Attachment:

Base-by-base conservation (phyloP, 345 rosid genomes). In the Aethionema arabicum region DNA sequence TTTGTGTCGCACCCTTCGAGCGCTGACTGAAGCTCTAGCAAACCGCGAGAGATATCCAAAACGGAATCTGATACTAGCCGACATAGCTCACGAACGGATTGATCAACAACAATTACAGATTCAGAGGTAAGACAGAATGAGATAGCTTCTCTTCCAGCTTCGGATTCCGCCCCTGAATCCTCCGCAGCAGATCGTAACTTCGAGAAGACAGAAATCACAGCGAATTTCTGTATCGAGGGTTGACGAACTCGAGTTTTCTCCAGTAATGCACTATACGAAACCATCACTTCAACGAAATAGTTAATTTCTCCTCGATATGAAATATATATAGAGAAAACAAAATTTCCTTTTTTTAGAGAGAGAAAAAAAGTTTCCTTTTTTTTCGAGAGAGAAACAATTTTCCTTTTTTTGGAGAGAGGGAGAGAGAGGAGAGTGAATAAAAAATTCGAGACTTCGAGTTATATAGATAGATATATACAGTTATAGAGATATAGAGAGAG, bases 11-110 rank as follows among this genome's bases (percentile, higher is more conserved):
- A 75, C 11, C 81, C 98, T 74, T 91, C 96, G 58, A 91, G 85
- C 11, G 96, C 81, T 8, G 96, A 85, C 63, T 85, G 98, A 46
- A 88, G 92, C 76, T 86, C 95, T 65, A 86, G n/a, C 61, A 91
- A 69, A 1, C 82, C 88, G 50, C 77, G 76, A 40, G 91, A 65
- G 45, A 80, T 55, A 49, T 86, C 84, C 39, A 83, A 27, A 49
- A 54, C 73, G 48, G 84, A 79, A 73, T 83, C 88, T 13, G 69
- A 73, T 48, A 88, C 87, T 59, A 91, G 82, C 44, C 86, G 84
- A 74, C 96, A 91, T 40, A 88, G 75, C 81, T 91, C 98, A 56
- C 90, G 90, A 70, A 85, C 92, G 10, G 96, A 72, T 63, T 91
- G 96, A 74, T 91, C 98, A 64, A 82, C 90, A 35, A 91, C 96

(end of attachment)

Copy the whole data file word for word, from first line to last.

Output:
Base-by-base conservation (phyloP, 345 rosid genomes). In the Aethionema arabicum region DNA sequence TTTGTGTCGCACCCTTCGAGCGCTGACTGAAGCTCTAGCAAACCGCGAGAGATATCCAAAACGGAATCTGATACTAGCCGACATAGCTCACGAACGGATTGATCAACAACAATTACAGATTCAGAGGTAAGACAGAATGAGATAGCTTCTCTTCCAGCTTCGGATTCCGCCCCTGAATCCTCCGCAGCAGATCGTAACTTCGAGAAGACAGAAATCACAGCGAATTTCTGTATCGAGGGTTGACGAACTCGAGTTTTCTCCAGTAATGCACTATACGAAACCATCACTTCAACGAAATAGTTAATTTCTCCTCGATATGAAATATATATAGAGAAAACAAAATTTCCTTTTTTTAGAGAGAGAAAAAAAGTTTCCTTTTTTTTCGAGAGAGAAACAATTTTCCTTTTTTTGGAGAGAGGGAGAGAGAGGAGAGTGAATAAAAAATTCGAGACTTCGAGTTATATAGATAGATATATACAGTTATAGAGATATAGAGAGAG, bases 11-110 rank as follows among this genome's bases (percentile, higher is more conserved):
- A 75, C 11, C 81, C 98, T 74, T 91, C 96, G 58, A 91, G 85
- C 11, G 96, C 81, T 8, G 96, A 85, C 63, T 85, G 98, A 46
- A 88, G 92, C 76, T 86, C 95, T 65, A 86, G n/a, C 61, A 91
- A 69, A 1, C 82, C 88, G 50, C 77, G 76, A 40, G 91, A 65
- G 45, A 80, T 55, A 49, T 86, C 84, C 39, A 83, A 27, A 49
- A 54, C 73, G 48, G 84, A 79, A 73, T 83, C 88, T 13, G 69
- A 73, T 48, A 88, C 87, T 59, A 91, G 82, C 44, C 86, G 84
- A 74, C 96, A 91, T 40, A 88, G 75, C 81, T 91, C 98, A 56
- C 90, G 90, A 70, A 85, C 92, G 10, G 96, A 72, T 63, T 91
- G 96, A 74, T 91, C 98, A 64, A 82, C 90, A 35, A 91, C 96